So far, there is no national or international lobby for theatres working in this field, comparable to the International Theater Institute (ITI), Opera Connection or Assitej, the network of children’s and youth theaters. We want to use the UNESCO Decade of Indigenous Languages to establish a global theatre network that combines regional, minorized and indigenous organisations and artists.
We aim to collaborate with different forms of marginalised languages: Regional – Minorized – Indigenous. And will call them from now on: RMI languages.
Theatre can make an active contribution to the revival of threatened RMI languages. To keep threatened languages alive, theatre is one of the most appropriate media because it provides a space for language, but also because it uses non-linguistic forms of communication. In this way, theatre in particular makes it easier for people who do not yet have a secure knowledge of the RMI language to get started. 
An international theatre network provides a platform for collaboration, visibility, advocacy, cultural exchange, and language preservation. The action points for the future work will be:
1. Collaboration and Exchange: The international network provides a platform for sharing experiences, ideas, and best practices. The partners can get inspired and learn from each other in order to increase their empowerment.
This can include co-productions as well as the staging of larger network festivals (every three or four years).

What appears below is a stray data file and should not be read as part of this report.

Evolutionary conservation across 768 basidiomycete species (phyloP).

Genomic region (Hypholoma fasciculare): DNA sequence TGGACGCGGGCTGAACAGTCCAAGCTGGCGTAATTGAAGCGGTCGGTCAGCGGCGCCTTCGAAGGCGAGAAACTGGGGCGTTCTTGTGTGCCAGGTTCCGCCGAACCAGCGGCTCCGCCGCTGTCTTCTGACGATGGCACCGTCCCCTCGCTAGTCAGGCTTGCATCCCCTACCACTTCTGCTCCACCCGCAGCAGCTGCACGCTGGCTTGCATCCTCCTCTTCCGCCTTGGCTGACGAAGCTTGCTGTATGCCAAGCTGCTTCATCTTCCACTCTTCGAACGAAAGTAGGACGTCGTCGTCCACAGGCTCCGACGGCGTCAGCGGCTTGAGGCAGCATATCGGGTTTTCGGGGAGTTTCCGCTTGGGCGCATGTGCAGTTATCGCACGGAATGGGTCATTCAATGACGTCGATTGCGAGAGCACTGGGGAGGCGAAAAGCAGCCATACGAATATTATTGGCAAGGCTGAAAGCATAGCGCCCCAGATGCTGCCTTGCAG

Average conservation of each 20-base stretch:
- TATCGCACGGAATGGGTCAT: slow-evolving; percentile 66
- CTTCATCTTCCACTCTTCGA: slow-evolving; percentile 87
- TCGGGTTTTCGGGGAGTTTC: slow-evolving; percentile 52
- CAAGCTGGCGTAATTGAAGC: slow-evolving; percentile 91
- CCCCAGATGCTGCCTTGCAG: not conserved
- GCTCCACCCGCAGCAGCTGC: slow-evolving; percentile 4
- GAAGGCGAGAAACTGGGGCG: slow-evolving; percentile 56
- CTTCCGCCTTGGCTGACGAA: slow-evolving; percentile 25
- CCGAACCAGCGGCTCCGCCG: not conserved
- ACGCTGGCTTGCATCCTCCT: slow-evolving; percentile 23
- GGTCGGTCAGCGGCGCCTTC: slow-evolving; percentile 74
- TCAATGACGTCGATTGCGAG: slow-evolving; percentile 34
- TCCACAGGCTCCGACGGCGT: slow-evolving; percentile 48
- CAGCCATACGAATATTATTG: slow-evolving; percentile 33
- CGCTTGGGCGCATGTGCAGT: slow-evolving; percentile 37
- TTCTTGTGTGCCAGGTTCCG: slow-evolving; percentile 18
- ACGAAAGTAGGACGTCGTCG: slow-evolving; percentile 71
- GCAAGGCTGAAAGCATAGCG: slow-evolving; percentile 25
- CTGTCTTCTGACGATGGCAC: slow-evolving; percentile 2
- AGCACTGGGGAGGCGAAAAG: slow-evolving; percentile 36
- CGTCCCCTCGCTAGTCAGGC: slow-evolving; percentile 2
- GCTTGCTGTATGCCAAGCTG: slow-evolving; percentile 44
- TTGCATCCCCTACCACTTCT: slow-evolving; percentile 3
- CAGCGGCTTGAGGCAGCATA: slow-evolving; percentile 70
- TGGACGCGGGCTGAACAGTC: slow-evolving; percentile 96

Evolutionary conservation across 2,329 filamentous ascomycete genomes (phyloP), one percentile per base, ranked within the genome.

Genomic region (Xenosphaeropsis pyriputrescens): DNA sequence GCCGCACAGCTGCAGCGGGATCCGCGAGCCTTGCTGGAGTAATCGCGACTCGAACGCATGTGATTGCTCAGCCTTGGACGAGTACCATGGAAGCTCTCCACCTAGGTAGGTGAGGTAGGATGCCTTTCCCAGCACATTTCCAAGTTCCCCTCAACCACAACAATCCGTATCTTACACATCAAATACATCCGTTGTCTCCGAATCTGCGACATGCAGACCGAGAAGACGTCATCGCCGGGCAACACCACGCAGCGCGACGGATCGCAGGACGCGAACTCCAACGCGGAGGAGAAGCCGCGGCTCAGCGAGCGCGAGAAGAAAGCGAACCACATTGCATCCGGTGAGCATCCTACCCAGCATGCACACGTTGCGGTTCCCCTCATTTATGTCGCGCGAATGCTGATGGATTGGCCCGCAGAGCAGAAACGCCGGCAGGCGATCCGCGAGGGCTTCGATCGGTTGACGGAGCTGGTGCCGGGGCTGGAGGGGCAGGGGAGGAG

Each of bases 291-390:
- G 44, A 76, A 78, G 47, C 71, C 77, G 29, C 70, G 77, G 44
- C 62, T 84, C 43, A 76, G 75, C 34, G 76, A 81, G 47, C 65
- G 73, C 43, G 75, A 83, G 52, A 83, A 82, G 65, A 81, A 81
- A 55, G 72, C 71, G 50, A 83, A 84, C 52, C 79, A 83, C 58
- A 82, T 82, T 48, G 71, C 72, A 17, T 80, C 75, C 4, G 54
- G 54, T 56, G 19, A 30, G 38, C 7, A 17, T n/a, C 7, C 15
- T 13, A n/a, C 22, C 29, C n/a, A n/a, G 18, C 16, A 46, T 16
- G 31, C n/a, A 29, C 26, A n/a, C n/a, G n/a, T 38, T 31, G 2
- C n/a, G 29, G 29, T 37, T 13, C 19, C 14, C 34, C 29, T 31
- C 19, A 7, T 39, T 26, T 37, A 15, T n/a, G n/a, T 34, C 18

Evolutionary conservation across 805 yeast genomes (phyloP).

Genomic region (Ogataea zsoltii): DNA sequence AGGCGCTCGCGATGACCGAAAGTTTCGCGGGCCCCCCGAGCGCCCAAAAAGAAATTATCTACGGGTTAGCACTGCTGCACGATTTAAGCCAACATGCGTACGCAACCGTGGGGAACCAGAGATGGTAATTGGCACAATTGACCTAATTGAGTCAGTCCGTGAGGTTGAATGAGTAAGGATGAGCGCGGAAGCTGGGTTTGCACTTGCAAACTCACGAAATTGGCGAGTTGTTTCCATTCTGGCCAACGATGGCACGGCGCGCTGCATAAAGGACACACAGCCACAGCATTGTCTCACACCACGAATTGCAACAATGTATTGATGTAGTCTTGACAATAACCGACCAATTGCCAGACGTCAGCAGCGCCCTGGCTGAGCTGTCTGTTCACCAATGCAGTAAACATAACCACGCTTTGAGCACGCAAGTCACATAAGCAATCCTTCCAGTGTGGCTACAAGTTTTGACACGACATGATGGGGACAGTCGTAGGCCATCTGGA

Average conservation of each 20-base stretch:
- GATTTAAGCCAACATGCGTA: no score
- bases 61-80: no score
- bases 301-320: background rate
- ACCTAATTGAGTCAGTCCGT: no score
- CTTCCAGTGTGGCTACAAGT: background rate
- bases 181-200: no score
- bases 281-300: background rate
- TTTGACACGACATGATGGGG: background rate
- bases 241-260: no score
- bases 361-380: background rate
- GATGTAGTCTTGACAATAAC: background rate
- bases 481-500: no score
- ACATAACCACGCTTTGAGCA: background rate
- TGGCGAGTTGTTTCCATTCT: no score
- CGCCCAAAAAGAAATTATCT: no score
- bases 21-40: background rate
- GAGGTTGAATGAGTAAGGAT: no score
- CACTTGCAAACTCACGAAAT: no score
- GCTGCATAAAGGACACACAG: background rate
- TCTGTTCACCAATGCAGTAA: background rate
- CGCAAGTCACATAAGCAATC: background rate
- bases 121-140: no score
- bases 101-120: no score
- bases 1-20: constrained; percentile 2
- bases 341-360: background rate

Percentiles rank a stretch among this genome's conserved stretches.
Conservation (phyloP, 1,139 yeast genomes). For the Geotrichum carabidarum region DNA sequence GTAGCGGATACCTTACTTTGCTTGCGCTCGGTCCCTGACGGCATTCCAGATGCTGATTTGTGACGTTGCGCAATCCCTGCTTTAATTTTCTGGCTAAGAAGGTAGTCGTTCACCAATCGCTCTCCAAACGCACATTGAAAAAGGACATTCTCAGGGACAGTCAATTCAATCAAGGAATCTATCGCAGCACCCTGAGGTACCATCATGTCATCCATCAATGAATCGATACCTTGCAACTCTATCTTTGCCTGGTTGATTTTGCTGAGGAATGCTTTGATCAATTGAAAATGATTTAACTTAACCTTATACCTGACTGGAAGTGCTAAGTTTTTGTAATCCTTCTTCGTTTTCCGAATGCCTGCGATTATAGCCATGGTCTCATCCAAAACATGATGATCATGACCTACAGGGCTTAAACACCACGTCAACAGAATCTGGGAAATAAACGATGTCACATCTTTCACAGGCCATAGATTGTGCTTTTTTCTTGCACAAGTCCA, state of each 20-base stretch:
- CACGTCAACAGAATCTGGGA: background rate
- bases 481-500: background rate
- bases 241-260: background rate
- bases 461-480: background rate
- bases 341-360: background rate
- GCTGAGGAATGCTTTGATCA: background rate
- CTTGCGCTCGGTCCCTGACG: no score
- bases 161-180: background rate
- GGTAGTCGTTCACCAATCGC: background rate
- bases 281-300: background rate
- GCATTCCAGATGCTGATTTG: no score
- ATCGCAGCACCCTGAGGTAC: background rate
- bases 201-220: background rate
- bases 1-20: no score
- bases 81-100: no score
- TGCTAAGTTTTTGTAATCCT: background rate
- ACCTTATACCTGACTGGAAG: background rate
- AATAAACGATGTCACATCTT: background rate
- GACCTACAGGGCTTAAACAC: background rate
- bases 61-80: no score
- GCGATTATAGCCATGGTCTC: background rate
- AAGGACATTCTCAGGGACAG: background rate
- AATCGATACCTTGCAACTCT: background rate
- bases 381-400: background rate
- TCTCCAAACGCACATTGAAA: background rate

2. Visibility and Recognition: RMI language theatres often face challenges in terms of visibility and recognition and resources. By forming an international network, these theatres can amplify their voices and increase their visibility on a national and on a global scale. Global presence – local action.
Possible areas are a common social media channel, streaming of theatre performances or own formats, recommend each other and their work. Particular importance is given to the development of a common data base of network theatres (languages, theatres, artists, performance venues, plays, methods, etc.).
3. Cultural Exchange and Understanding: Theatres within the network can engage in cultural exchange programs, residency programmes, masterclasses, workshops etc in different countries or regions. This also includes the exchange of theatre texts and entire productions as well as sustainable producing.
This exchange promotes cross-cultural understanding and appreciation of the diverse linguistic and artistic traditions represented within the network. It allows audiences from different linguistic backgrounds to experience and learn about other cultures. Assistive technology for translation can be tested and shared in the network.
4. Preservation and Revitalization: Theatre serves as a powerful tool for language promotion, as it brings the language to life and reinforces its use within their communities. Language-related productions and accompanying educational programmes can be supportive activities. One focus is on offers for and with children and young people including international youth encounters.
A dialogue with older generations of speakers (outgoing generation) can not only serve to preserve the language, but can lead to and support intergenerational community programmes.
5. Policy Advocacy and Awareness: The network can serve as a platform for political Lobby work and draw attention to the importance of minorized languages in the cultural, social and political spheres. With their collective voice, theatres can engage with policy makers, governments and international organisations. The network will influence language policy, secure funding for joint projects and so raise awareness of the common issues.